House Churches and bishops during the Apostolic Period

I’m enjoying reading an article by Nicholas Taylor in the Scottish Episcopal Institute Journal. I particularly enjoyed his reconstruction of how house churches eventually became congregations that were not just members from one family and the associated slaves or servants, and also of how the local house churches leaders eventually gave birth—early on—to having one house church elder with oversight over other congregations, which is to say a bishop:

It is clear that congregations were, or rapidly became, more than simply the household at worship. As well as itinerant Christian missionaries and other travellers who might temporarily attach themselves to a Christian congregation, and avail themselves of the hospitality of the householders, cities attracted disparate and displaced individuals who, for whatever reason, had temporarily or permanently lost their roots in the household to which they had belonged. If these were converted, they might have attached themselves to an existing church and household, or perhaps have formed a church of their own, apart from the patronage system of household and city. Churches may also have been formed of more than one household, particularly when a person of wealth and status was able to provide a degree of protection and access to Christian teaching not available to a poorer household.

It is precisely at the point at which a church moves beyond the parameters of the household that the emergence of distinctive, defined, and titled forms of hierarchy and ministry should be sought. The most powerful householder in a city or town, who would almost certainly have hosted gatherings of the church, either in his own home or in a public building rented for the purpose, would at this point have emerged as bishop. (p. 32, Volume 2:4, Winter 2018)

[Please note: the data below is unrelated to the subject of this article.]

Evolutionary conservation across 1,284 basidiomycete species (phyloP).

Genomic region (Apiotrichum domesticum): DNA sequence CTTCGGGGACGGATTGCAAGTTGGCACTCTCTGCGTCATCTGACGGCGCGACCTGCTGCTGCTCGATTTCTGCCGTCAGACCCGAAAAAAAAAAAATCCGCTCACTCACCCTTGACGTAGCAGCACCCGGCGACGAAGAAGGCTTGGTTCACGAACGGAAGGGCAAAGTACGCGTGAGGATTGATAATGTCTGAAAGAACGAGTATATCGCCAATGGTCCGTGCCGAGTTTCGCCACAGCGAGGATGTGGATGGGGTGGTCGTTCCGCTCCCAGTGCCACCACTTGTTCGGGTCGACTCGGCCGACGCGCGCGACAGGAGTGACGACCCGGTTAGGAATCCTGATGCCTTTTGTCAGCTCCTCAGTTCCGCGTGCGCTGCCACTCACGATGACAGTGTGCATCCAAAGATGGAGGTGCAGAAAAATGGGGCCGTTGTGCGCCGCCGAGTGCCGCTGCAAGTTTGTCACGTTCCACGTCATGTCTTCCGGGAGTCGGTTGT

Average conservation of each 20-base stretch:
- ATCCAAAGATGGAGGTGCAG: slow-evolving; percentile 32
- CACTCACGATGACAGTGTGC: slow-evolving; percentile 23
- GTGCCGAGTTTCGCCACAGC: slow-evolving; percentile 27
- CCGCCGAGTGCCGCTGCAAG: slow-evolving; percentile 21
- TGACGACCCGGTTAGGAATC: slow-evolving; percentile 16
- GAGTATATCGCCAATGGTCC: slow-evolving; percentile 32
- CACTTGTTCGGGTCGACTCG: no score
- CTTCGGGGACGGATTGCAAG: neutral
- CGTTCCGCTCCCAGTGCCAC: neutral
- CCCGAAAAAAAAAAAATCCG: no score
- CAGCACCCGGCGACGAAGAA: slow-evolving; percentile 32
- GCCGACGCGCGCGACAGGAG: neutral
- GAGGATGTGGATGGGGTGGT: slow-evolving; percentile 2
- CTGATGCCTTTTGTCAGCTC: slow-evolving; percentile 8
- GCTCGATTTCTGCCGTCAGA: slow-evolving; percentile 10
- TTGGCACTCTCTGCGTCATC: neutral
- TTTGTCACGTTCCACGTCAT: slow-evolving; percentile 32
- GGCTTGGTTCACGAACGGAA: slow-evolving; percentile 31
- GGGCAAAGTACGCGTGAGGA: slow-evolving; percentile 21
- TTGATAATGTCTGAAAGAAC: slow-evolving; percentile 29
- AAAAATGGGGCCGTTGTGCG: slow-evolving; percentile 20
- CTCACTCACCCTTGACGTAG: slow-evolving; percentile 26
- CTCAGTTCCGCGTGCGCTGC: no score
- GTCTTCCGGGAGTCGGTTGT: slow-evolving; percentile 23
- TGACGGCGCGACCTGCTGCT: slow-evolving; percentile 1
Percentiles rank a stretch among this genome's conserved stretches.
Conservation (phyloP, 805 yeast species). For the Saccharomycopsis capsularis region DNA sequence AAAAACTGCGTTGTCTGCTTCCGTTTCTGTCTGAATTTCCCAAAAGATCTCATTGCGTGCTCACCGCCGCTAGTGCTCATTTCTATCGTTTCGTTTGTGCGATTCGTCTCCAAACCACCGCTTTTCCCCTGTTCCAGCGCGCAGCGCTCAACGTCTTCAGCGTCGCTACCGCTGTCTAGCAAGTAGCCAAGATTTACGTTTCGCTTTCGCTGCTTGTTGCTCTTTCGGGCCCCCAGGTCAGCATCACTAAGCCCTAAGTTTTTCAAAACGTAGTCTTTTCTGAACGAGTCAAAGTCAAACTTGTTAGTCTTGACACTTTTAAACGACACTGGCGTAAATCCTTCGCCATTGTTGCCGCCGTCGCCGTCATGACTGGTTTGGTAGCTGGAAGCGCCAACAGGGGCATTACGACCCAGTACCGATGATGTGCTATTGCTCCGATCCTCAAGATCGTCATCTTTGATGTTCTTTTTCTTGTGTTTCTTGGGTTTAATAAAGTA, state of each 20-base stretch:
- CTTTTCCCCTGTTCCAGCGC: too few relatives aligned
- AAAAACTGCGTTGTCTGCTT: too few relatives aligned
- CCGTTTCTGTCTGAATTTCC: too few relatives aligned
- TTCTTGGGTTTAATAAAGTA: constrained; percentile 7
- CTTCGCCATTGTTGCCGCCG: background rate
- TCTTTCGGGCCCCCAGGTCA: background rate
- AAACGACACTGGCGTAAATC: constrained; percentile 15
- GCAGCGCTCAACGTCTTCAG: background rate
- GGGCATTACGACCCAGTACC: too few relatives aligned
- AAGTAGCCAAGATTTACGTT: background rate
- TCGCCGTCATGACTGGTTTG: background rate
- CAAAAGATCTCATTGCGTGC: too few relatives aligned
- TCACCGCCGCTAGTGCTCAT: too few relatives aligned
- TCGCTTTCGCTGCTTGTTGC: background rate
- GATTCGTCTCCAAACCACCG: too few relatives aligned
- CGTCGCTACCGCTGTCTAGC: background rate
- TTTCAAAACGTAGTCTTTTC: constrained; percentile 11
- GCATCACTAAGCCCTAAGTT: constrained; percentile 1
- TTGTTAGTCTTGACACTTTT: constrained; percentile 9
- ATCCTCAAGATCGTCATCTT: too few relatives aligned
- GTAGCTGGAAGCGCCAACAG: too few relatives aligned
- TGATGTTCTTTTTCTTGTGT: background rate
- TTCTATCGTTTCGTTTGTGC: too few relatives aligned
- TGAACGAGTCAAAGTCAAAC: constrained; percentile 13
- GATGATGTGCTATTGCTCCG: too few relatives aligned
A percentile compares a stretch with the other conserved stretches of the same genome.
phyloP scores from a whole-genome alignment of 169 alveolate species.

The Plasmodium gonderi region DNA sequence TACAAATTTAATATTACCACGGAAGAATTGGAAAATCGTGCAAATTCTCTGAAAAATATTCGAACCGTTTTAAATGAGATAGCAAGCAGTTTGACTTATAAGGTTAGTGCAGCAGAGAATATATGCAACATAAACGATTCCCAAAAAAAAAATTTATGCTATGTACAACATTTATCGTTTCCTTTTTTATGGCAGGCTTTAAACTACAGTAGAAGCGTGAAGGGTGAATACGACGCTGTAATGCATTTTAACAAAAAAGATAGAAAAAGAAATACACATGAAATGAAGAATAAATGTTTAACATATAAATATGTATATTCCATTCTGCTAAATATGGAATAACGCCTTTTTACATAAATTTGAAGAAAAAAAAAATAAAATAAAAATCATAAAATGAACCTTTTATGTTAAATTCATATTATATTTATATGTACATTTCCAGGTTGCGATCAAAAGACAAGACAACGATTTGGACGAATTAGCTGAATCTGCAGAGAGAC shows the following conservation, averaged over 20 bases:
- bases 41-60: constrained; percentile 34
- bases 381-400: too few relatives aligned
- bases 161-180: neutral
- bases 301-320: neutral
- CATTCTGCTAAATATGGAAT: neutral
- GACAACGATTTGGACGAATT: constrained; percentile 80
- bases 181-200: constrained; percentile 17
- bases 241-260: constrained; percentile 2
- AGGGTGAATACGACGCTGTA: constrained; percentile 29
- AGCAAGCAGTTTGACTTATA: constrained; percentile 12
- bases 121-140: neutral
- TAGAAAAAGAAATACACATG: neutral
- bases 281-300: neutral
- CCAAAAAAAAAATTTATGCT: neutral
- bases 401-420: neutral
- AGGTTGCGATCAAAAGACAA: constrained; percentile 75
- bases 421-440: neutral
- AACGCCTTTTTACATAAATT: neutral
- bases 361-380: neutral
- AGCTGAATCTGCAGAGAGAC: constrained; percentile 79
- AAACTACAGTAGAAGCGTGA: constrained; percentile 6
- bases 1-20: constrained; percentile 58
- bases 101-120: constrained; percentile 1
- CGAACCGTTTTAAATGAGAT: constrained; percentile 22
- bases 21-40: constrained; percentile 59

The entire journal can be downloaded through academia.edu.

Author: duanemiller

I was born in Montana and grew up in Colorado and Puebla (in Mexico). I completed a BA in philosophy at the University of Texas at San Antonio (UTSA) and then an MA in theology at St Mary's University (also in San Antonio). Later life took me to Jordan where my wife and I studied Arabic, to Israel where I helped found a seminary, and to Scotland for doctoral work, among other places. I live in Madrid now where I teach and minister. I'm highly interested in the interactions of Islam, Christianity and secularism in modern contexts. My main areas of research for my PhD in divinity were religious conversion from Islam to Christianity, contextual theology, and the shari'a's treatment of apostates. I've also published research on global Anglicanism and the history of Anglican mission in the Ottoman Empire. I've had the pleasure of teaching in many places over the years: from Costa Rica to Turkey, and Kenya to Tunisia. I am associate professor at the Protestant Faculty of Theology at Madrid (UEBE) and priest at the Anglican Cathedral of the Redeemer in Madrid, Spain. Visit my blog (duanemiller.wordpress.com) or academia.edu page for more information.

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